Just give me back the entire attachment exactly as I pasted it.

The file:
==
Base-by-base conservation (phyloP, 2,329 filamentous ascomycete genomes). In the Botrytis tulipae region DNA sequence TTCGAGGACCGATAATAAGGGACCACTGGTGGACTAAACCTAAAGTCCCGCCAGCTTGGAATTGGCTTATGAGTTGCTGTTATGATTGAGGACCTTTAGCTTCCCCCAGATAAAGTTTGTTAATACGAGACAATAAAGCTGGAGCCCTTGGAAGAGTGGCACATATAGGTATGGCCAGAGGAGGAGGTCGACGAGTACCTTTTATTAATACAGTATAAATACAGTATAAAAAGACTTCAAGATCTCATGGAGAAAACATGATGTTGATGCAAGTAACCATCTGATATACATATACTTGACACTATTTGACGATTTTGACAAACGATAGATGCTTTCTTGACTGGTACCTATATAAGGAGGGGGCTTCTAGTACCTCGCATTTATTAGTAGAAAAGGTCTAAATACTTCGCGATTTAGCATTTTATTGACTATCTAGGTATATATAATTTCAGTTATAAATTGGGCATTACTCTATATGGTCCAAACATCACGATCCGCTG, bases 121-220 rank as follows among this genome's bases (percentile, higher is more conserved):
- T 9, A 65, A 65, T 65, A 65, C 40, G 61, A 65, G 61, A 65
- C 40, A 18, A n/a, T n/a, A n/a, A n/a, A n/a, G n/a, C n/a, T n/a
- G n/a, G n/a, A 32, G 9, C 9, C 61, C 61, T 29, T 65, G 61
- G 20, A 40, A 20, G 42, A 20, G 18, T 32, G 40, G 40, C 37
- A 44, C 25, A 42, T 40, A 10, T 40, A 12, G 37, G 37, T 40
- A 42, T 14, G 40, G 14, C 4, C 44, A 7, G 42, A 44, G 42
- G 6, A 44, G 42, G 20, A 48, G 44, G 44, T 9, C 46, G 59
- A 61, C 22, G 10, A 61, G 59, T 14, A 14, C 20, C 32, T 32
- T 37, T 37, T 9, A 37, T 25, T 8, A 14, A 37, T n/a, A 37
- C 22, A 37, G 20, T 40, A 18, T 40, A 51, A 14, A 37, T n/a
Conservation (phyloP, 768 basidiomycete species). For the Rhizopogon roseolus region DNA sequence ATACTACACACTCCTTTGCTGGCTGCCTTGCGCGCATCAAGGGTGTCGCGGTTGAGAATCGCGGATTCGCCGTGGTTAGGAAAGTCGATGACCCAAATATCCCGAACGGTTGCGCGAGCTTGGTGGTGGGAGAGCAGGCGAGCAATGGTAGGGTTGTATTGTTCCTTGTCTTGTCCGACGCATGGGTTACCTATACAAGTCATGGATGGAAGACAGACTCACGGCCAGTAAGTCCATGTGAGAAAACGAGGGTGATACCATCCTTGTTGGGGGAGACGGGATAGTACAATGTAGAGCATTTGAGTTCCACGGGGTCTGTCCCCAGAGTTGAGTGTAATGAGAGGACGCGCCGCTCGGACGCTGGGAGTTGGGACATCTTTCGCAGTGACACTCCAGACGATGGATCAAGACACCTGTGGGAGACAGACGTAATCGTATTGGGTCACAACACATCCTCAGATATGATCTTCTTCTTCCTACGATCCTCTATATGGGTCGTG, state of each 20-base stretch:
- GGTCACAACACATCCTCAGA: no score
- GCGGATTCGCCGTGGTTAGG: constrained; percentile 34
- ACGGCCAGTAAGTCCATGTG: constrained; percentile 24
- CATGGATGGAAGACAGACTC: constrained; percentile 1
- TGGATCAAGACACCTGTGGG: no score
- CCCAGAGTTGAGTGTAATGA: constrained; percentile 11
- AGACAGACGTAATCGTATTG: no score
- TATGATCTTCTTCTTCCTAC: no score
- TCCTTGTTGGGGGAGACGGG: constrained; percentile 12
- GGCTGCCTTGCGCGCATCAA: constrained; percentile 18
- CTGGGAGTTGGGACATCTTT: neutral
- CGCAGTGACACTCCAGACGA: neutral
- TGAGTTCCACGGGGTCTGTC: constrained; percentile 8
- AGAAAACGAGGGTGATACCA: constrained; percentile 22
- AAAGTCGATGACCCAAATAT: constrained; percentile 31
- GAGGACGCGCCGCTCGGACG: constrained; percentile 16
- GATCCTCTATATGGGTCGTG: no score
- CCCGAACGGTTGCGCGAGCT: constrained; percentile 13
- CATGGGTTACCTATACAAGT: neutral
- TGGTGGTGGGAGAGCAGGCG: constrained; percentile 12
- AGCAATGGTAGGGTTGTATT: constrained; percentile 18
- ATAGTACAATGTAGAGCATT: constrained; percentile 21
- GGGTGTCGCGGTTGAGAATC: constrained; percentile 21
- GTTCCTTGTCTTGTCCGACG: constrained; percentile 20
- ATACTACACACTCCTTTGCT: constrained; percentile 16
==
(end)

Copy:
Base-by-base conservation (phyloP, 2,329 filamentous ascomycete genomes). In the Botrytis tulipae region DNA sequence TTCGAGGACCGATAATAAGGGACCACTGGTGGACTAAACCTAAAGTCCCGCCAGCTTGGAATTGGCTTATGAGTTGCTGTTATGATTGAGGACCTTTAGCTTCCCCCAGATAAAGTTTGTTAATACGAGACAATAAAGCTGGAGCCCTTGGAAGAGTGGCACATATAGGTATGGCCAGAGGAGGAGGTCGACGAGTACCTTTTATTAATACAGTATAAATACAGTATAAAAAGACTTCAAGATCTCATGGAGAAAACATGATGTTGATGCAAGTAACCATCTGATATACATATACTTGACACTATTTGACGATTTTGACAAACGATAGATGCTTTCTTGACTGGTACCTATATAAGGAGGGGGCTTCTAGTACCTCGCATTTATTAGTAGAAAAGGTCTAAATACTTCGCGATTTAGCATTTTATTGACTATCTAGGTATATATAATTTCAGTTATAAATTGGGCATTACTCTATATGGTCCAAACATCACGATCCGCTG, bases 121-220 rank as follows among this genome's bases (percentile, higher is more conserved):
- T 9, A 65, A 65, T 65, A 65, C 40, G 61, A 65, G 61, A 65
- C 40, A 18, A n/a, T n/a, A n/a, A n/a, A n/a, G n/a, C n/a, T n/a
- G n/a, G n/a, A 32, G 9, C 9, C 61, C 61, T 29, T 65, G 61
- G 20, A 40, A 20, G 42, A 20, G 18, T 32, G 40, G 40, C 37
- A 44, C 25, A 42, T 40, A 10, T 40, A 12, G 37, G 37, T 40
- A 42, T 14, G 40, G 14, C 4, C 44, A 7, G 42, A 44, G 42
- G 6, A 44, G 42, G 20, A 48, G 44, G 44, T 9, C 46, G 59
- A 61, C 22, G 10, A 61, G 59, T 14, A 14, C 20, C 32, T 32
- T 37, T 37, T 9, A 37, T 25, T 8, A 14, A 37, T n/a, A 37
- C 22, A 37, G 20, T 40, A 18, T 40, A 51, A 14, A 37, T n/a
Conservation (phyloP, 768 basidiomycete species). For the Rhizopogon roseolus region DNA sequence ATACTACACACTCCTTTGCTGGCTGCCTTGCGCGCATCAAGGGTGTCGCGGTTGAGAATCGCGGATTCGCCGTGGTTAGGAAAGTCGATGACCCAAATATCCCGAACGGTTGCGCGAGCTTGGTGGTGGGAGAGCAGGCGAGCAATGGTAGGGTTGTATTGTTCCTTGTCTTGTCCGACGCATGGGTTACCTATACAAGTCATGGATGGAAGACAGACTCACGGCCAGTAAGTCCATGTGAGAAAACGAGGGTGATACCATCCTTGTTGGGGGAGACGGGATAGTACAATGTAGAGCATTTGAGTTCCACGGGGTCTGTCCCCAGAGTTGAGTGTAATGAGAGGACGCGCCGCTCGGACGCTGGGAGTTGGGACATCTTTCGCAGTGACACTCCAGACGATGGATCAAGACACCTGTGGGAGACAGACGTAATCGTATTGGGTCACAACACATCCTCAGATATGATCTTCTTCTTCCTACGATCCTCTATATGGGTCGTG, state of each 20-base stretch:
- GGTCACAACACATCCTCAGA: no score
- GCGGATTCGCCGTGGTTAGG: constrained; percentile 34
- ACGGCCAGTAAGTCCATGTG: constrained; percentile 24
- CATGGATGGAAGACAGACTC: constrained; percentile 1
- TGGATCAAGACACCTGTGGG: no score
- CCCAGAGTTGAGTGTAATGA: constrained; percentile 11
- AGACAGACGTAATCGTATTG: no score
- TATGATCTTCTTCTTCCTAC: no score
- TCCTTGTTGGGGGAGACGGG: constrained; percentile 12
- GGCTGCCTTGCGCGCATCAA: constrained; percentile 18
- CTGGGAGTTGGGACATCTTT: neutral
- CGCAGTGACACTCCAGACGA: neutral
- TGAGTTCCACGGGGTCTGTC: constrained; percentile 8
- AGAAAACGAGGGTGATACCA: constrained; percentile 22
- AAAGTCGATGACCCAAATAT: constrained; percentile 31
- GAGGACGCGCCGCTCGGACG: constrained; percentile 16
- GATCCTCTATATGGGTCGTG: no score
- CCCGAACGGTTGCGCGAGCT: constrained; percentile 13
- CATGGGTTACCTATACAAGT: neutral
- TGGTGGTGGGAGAGCAGGCG: constrained; percentile 12
- AGCAATGGTAGGGTTGTATT: constrained; percentile 18
- ATAGTACAATGTAGAGCATT: constrained; percentile 21
- GGGTGTCGCGGTTGAGAATC: constrained; percentile 21
- GTTCCTTGTCTTGTCCGACG: constrained; percentile 20
- ATACTACACACTCCTTTGCT: constrained; percentile 16